Annie Machordom, Shane T. Ahyong, Nikos Andreakis, Keiji Baba, David Buckley, Ricardo García-Jiménez, Anna W. McCallum, Paula C. Rodríguez-Flores, Enrique Macpherson
Invertebrate Systematics 36 (10), 926-970, (6 October 2022) https://doi.org/10.1071/IS22013
KEYWORDS: biogeography, Decapoda, ESUs, fossil calibrated tree, Integrative taxonomy, morphology, multilocus new genera, phylogeny, supraspecific lineage delimitation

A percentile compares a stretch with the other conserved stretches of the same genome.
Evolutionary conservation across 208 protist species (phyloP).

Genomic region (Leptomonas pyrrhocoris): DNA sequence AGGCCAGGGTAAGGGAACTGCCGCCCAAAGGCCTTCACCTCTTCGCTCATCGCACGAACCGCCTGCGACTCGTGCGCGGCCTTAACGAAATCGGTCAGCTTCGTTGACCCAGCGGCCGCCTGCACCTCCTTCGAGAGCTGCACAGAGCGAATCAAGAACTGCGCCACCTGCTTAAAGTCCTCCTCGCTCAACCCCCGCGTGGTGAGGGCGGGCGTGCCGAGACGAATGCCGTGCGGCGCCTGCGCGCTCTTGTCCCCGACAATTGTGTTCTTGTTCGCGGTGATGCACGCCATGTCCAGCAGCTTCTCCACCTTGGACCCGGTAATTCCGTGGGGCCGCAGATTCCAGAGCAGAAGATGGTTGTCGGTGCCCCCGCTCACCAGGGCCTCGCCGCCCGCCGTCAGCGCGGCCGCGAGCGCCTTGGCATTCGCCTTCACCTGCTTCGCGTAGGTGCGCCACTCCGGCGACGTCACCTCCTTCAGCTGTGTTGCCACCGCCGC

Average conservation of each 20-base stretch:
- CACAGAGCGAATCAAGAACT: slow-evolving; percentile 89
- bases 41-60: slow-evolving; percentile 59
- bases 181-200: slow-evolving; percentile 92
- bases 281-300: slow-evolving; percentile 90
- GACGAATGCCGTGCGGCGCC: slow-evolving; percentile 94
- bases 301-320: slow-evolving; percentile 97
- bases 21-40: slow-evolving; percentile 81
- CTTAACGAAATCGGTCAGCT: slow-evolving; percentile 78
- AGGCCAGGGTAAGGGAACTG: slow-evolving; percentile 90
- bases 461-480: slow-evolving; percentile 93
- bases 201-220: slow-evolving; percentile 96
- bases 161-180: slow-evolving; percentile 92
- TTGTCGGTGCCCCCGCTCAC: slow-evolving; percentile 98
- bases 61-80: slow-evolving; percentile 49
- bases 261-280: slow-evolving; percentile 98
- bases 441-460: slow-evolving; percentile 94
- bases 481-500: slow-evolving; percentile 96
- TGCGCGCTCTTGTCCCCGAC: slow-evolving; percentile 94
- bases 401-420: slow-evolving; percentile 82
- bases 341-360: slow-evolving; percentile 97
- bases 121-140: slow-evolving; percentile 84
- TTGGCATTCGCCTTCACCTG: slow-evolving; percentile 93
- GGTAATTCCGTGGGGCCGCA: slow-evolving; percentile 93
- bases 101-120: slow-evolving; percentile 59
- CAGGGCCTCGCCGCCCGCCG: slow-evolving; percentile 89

Unravelling the evolutionary history of taxa requires solid delimitation of the traits characterising these. This can be challenging especially in groups with a highly complex taxonomy. The squat lobster family Munididae contains more than 450 species distributed among 21 genera, Munida being the most speciose (~300 species). Previous phylogenetic studies, based on a small part of the diversity of the group, have suggested polyphyletic origins for Munida and the paraphyly of Munididae. Here, we use an integrative approach based on multi-locus phylogenies (two mitochondrial and three nuclear markers) paired with 120 morphological characters, to resolve taxonomic and evolutionary relationships within Munididae. Our study covers ~60% of the family’s known diversity (over 800 specimens of 291 species belonging to 19 of the 21 genera collected from the Atlantic, Indian and Pacific oceans). Using this information, we confirm the validity of most genera, proposing new ones in cases where the genetic analyses are compatible with morphological characters. Four well-defined munidid clades were recovered, suggesting that new genera should be erected in the currently recognised Munididae (three for the genus Agononida and eleven in Munida), and the genus Grimothea is resurrected. A key to all genera of the family is presented. Molecular clock estimates and ancestral biogeographic area reconstructions complement the taxonomic profiles and suggest some explosive diversification within Munididae during the Cretaceous and the Palaeogene. Further anagenetic events and narrow sympatry accounting for changes in distribution indicate a more limited dispersal capacity than previously considered. Our study unravels how diversification may occur in deep waters and further highlights the importance of the integrative approach in accurately delineating species in understanding the history of a family and the factors driving the evolution.